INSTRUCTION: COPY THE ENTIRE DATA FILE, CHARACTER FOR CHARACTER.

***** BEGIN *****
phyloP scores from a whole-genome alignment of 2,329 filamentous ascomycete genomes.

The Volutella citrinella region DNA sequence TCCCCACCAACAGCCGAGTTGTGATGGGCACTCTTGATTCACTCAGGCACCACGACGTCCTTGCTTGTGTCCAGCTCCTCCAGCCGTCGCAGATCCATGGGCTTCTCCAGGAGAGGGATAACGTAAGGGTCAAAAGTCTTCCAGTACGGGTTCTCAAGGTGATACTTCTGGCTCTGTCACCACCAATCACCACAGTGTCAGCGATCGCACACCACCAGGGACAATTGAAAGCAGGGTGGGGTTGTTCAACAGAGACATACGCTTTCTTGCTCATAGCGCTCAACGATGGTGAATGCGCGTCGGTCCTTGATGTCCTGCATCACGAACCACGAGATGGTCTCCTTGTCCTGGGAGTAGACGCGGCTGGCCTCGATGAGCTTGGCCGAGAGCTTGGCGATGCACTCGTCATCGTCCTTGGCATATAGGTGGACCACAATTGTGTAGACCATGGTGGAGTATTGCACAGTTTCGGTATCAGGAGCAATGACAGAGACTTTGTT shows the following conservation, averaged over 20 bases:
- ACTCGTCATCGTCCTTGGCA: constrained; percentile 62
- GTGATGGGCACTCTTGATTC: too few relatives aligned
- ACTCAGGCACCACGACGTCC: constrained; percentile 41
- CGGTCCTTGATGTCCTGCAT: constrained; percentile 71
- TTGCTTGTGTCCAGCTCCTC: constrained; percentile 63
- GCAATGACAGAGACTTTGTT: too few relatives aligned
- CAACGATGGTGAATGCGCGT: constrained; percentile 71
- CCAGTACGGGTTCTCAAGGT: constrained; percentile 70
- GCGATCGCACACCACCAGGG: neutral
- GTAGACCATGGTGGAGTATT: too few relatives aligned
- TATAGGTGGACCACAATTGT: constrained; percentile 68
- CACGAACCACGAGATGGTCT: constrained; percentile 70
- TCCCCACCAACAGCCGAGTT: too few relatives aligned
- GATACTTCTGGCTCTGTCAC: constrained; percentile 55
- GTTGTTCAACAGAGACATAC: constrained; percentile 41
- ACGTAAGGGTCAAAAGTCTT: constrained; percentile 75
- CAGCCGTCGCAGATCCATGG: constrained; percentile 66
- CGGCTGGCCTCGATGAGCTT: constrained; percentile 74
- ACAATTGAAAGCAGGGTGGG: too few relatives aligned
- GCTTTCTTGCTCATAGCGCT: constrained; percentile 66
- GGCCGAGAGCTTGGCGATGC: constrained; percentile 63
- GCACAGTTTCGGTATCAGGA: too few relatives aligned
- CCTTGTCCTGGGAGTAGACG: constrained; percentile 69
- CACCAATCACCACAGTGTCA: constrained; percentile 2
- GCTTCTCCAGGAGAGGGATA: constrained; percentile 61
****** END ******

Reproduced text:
phyloP scores from a whole-genome alignment of 2,329 filamentous ascomycete genomes.

The Volutella citrinella region DNA sequence TCCCCACCAACAGCCGAGTTGTGATGGGCACTCTTGATTCACTCAGGCACCACGACGTCCTTGCTTGTGTCCAGCTCCTCCAGCCGTCGCAGATCCATGGGCTTCTCCAGGAGAGGGATAACGTAAGGGTCAAAAGTCTTCCAGTACGGGTTCTCAAGGTGATACTTCTGGCTCTGTCACCACCAATCACCACAGTGTCAGCGATCGCACACCACCAGGGACAATTGAAAGCAGGGTGGGGTTGTTCAACAGAGACATACGCTTTCTTGCTCATAGCGCTCAACGATGGTGAATGCGCGTCGGTCCTTGATGTCCTGCATCACGAACCACGAGATGGTCTCCTTGTCCTGGGAGTAGACGCGGCTGGCCTCGATGAGCTTGGCCGAGAGCTTGGCGATGCACTCGTCATCGTCCTTGGCATATAGGTGGACCACAATTGTGTAGACCATGGTGGAGTATTGCACAGTTTCGGTATCAGGAGCAATGACAGAGACTTTGTT shows the following conservation, averaged over 20 bases:
- ACTCGTCATCGTCCTTGGCA: constrained; percentile 62
- GTGATGGGCACTCTTGATTC: too few relatives aligned
- ACTCAGGCACCACGACGTCC: constrained; percentile 41
- CGGTCCTTGATGTCCTGCAT: constrained; percentile 71
- TTGCTTGTGTCCAGCTCCTC: constrained; percentile 63
- GCAATGACAGAGACTTTGTT: too few relatives aligned
- CAACGATGGTGAATGCGCGT: constrained; percentile 71
- CCAGTACGGGTTCTCAAGGT: constrained; percentile 70
- GCGATCGCACACCACCAGGG: neutral
- GTAGACCATGGTGGAGTATT: too few relatives aligned
- TATAGGTGGACCACAATTGT: constrained; percentile 68
- CACGAACCACGAGATGGTCT: constrained; percentile 70
- TCCCCACCAACAGCCGAGTT: too few relatives aligned
- GATACTTCTGGCTCTGTCAC: constrained; percentile 55
- GTTGTTCAACAGAGACATAC: constrained; percentile 41
- ACGTAAGGGTCAAAAGTCTT: constrained; percentile 75
- CAGCCGTCGCAGATCCATGG: constrained; percentile 66
- CGGCTGGCCTCGATGAGCTT: constrained; percentile 74
- ACAATTGAAAGCAGGGTGGG: too few relatives aligned
- GCTTTCTTGCTCATAGCGCT: constrained; percentile 66
- GGCCGAGAGCTTGGCGATGC: constrained; percentile 63
- GCACAGTTTCGGTATCAGGA: too few relatives aligned
- CCTTGTCCTGGGAGTAGACG: constrained; percentile 69
- CACCAATCACCACAGTGTCA: constrained; percentile 2
- GCTTCTCCAGGAGAGGGATA: constrained; percentile 61